In Africa, surgery may be thought of as the neglected stepchild of global public health. There are fewer physicians per population on this continent than on any other; surgeons are rarer still, and almost all of them work in the urban enclaves of what remains a rural region. The story is the same in the poorer parts of Asia and Latin America (with a few exceptions, such as Cuba). Although disease treatable by surgery remains a ranking killer of the world’s poor, major financers of public health have shown that they do not regard surgical disease as a priority even though, for example, more than 500,000 women die each year in childbirth; these deaths are largely attributable to an absence of surgical services and other means of stopping post-partum hemorrhage . Equally unattended, among the very poor, are motor-vehicle and farm accidents, peritonitis, long-bone fractures, and even blindness [2-4]. Cardiac disease, congenital or the sequela of infection, is a death sentence for most people—many of them children—so afflicted in the poorest parts of the world [5, 6]. In some settings, surveys reveal that surgical disease is among the top 15 causes of disability , and surgical conditions account for up to 15% of total disability adjusted life years (DALYs) lost worldwide .
If it is true that surgery is the neglected stepchild of global health, does it follow that there are no surgical services available in the poor world? The truth is even more unpleasant: within poor countries, surgical services are concentrated almost wholly in cities and reserved largely for those who can pay for them. In Haiti, for example, a community-based survey conducted in the 1980s suggested that rates of caesarian section in a large area of southern Haiti were close to zero; maternal mortality was pegged at 1,400 per 100,000 live births . Yet among the affluent of that same country, rates of caesarian section do not vary much from those registered in the United States. Careful scrutiny of local inequalities of risk and access to care reveals that in poor countries, even minor surgical pathologies are often transformed through time and inattention into lethal conditions. Congenital abnormalities such as cleft palate remain life-long afflictions rather than pediatric surgical disease. In addition to surgical abdomens, severe trauma (from road accidents more often than from intentional violence) and other potentially fatal pathologies remain a massive burden of untreated disease that weighs on the lives, and productivity, of the world’s bottom billion.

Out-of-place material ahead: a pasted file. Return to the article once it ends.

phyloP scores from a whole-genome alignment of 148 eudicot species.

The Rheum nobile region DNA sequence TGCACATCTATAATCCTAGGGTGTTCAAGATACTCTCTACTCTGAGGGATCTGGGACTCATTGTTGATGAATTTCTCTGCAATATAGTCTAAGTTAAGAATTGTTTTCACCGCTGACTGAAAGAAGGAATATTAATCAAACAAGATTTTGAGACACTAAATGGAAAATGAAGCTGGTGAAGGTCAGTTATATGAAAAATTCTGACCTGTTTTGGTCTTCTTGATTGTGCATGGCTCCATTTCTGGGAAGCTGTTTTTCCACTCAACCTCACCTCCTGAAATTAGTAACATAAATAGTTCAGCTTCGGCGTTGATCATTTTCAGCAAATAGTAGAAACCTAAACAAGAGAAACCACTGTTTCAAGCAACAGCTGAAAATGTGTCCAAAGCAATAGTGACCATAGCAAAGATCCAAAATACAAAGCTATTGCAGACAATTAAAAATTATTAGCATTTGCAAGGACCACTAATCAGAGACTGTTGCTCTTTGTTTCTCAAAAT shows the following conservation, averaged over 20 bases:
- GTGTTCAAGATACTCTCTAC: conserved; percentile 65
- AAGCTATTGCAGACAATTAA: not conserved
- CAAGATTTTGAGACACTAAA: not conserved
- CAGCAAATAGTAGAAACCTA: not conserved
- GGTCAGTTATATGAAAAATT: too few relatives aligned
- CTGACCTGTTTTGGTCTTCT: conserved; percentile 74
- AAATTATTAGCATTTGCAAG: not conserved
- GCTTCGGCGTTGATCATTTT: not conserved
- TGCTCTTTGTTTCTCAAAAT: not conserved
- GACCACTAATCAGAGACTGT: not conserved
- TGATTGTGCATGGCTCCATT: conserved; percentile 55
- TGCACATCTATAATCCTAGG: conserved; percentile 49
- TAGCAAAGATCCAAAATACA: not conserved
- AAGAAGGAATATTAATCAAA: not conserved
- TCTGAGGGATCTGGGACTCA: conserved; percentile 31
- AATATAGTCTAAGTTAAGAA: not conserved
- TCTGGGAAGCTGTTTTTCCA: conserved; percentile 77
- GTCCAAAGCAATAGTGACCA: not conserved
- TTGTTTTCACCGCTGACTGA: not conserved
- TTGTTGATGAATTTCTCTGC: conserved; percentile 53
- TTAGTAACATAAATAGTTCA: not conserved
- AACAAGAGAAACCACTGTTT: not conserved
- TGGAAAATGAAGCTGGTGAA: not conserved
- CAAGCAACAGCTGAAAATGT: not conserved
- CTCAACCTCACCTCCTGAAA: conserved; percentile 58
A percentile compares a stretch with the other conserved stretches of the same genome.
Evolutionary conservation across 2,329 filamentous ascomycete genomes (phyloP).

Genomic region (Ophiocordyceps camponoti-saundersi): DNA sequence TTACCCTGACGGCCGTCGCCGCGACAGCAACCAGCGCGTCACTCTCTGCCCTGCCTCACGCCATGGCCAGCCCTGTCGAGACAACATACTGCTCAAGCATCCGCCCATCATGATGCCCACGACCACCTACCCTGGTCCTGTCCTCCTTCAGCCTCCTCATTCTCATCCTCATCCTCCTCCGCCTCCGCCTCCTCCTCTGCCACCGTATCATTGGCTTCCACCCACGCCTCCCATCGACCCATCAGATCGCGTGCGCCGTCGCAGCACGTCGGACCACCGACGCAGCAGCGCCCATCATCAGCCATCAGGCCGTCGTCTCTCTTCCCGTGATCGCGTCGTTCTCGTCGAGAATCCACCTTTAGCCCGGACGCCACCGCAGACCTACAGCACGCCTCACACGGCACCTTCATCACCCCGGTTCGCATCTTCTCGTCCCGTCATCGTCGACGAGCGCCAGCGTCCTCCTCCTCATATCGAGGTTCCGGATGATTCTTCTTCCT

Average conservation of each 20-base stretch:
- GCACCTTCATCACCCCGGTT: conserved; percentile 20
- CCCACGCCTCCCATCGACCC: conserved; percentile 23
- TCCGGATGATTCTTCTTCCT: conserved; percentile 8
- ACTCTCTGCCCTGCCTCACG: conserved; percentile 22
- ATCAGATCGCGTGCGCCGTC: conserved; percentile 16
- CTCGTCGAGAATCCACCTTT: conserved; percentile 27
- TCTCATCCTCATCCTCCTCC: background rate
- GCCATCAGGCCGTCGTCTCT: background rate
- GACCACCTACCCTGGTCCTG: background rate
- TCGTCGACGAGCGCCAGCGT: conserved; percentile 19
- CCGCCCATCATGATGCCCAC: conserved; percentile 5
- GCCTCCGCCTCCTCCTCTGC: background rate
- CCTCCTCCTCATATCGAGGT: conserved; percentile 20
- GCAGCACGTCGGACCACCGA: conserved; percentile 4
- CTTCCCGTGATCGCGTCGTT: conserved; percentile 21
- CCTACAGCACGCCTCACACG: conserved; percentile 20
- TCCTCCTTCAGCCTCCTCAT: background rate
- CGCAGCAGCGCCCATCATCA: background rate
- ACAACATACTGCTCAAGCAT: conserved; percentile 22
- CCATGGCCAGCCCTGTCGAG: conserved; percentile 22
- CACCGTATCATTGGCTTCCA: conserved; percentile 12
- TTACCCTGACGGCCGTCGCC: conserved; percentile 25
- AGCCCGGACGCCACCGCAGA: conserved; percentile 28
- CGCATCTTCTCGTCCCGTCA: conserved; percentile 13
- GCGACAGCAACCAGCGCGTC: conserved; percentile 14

When we at the non-governmental organization Partners In Health (PIH) asked ourselves, in rural central Haiti, whether or not we would let ability to pay even the smallest fee determine who would have access to surgical care, we decided to approach surgical disease as we did AIDS or tuberculosis. Unless we waived fees, we would most certainly exclude some of the very people we had come to serve in the first place. We were not surprised when we became the region’s, then the country’s, de facto provider of last resort. The only way to decrease the caseload in our hospital would be to strengthen the area’s public hospitals and permit them to offer equivalent services, also as a public good for public health . It is noteworthy that the only significant advance in the effort to make surgical care something other than a commodity has been with respect to caesarian sections. In August 2007, the district health commissioner for central Haiti, faced with staggering local inequalities in maternal mortality, announced that all prenatal care and emergency obstetrical services would from then on be available free of charge to the patient.